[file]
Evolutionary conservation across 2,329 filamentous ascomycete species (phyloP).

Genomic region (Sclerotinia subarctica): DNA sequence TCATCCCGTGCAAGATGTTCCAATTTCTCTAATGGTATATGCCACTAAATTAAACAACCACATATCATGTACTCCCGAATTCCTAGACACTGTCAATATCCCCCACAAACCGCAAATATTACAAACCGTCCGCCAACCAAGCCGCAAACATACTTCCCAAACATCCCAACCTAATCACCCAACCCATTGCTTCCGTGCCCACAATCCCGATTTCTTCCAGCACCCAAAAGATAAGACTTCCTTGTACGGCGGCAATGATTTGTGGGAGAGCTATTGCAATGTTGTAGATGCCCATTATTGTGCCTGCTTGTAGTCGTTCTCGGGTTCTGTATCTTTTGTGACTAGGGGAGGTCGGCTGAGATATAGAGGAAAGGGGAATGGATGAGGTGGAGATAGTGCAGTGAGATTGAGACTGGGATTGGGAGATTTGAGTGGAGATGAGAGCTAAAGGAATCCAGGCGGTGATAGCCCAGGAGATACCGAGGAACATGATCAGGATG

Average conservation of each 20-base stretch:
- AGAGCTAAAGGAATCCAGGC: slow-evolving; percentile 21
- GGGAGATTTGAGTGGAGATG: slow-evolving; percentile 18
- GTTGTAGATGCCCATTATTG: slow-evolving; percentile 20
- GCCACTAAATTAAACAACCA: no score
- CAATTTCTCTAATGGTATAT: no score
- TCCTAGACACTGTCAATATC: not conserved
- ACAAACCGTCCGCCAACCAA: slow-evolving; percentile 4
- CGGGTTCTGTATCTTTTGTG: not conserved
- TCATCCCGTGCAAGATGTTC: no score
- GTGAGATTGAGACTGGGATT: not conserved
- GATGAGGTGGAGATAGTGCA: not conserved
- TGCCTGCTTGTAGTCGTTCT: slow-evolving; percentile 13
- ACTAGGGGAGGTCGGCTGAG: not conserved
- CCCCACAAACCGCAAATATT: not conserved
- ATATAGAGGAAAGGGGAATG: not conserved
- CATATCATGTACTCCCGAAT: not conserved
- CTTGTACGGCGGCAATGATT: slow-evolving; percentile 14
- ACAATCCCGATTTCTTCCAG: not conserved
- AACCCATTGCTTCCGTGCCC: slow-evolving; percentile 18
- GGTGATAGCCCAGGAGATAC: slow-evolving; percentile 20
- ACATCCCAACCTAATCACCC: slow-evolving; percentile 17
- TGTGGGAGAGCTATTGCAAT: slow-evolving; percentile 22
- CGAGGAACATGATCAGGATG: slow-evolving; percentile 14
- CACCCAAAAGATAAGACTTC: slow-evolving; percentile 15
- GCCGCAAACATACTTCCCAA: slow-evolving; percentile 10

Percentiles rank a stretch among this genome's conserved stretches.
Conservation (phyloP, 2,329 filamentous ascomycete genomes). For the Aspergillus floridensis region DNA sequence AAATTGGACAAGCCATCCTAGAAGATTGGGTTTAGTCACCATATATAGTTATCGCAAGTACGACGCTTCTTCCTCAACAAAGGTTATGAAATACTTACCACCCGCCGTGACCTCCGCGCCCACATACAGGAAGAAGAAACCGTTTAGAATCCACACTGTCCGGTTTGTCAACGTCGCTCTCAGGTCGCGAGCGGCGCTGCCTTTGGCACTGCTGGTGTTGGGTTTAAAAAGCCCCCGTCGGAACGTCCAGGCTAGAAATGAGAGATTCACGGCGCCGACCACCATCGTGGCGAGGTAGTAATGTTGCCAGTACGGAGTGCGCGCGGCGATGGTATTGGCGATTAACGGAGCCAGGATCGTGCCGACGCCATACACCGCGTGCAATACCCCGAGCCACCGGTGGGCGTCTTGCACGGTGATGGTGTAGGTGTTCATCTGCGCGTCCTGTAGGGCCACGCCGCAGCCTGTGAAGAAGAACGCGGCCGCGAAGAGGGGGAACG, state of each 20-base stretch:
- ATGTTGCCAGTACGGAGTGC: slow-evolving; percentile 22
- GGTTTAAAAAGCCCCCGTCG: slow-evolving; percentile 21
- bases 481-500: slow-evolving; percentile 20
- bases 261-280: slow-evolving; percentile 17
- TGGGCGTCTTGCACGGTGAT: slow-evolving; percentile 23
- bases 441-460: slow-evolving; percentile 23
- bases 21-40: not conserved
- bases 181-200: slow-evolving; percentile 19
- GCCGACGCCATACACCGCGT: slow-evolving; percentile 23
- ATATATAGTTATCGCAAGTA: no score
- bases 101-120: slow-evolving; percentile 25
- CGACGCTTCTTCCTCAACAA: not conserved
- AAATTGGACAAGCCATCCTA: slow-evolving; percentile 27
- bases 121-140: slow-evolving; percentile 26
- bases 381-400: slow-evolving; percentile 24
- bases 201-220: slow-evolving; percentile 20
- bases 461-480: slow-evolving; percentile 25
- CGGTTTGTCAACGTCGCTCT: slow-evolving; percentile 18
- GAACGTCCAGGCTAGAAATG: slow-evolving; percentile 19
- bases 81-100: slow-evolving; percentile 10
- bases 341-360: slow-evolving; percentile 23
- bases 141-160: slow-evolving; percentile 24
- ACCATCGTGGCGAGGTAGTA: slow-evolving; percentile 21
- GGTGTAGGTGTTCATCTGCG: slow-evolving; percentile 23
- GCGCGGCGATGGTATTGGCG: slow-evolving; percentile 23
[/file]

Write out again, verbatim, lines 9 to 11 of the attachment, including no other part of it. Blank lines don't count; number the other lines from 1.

- TCCTAGACACTGTCAATATC: not conserved
- ACAAACCGTCCGCCAACCAA: slow-evolving; percentile 4
- CGGGTTCTGTATCTTTTGTG: not conserved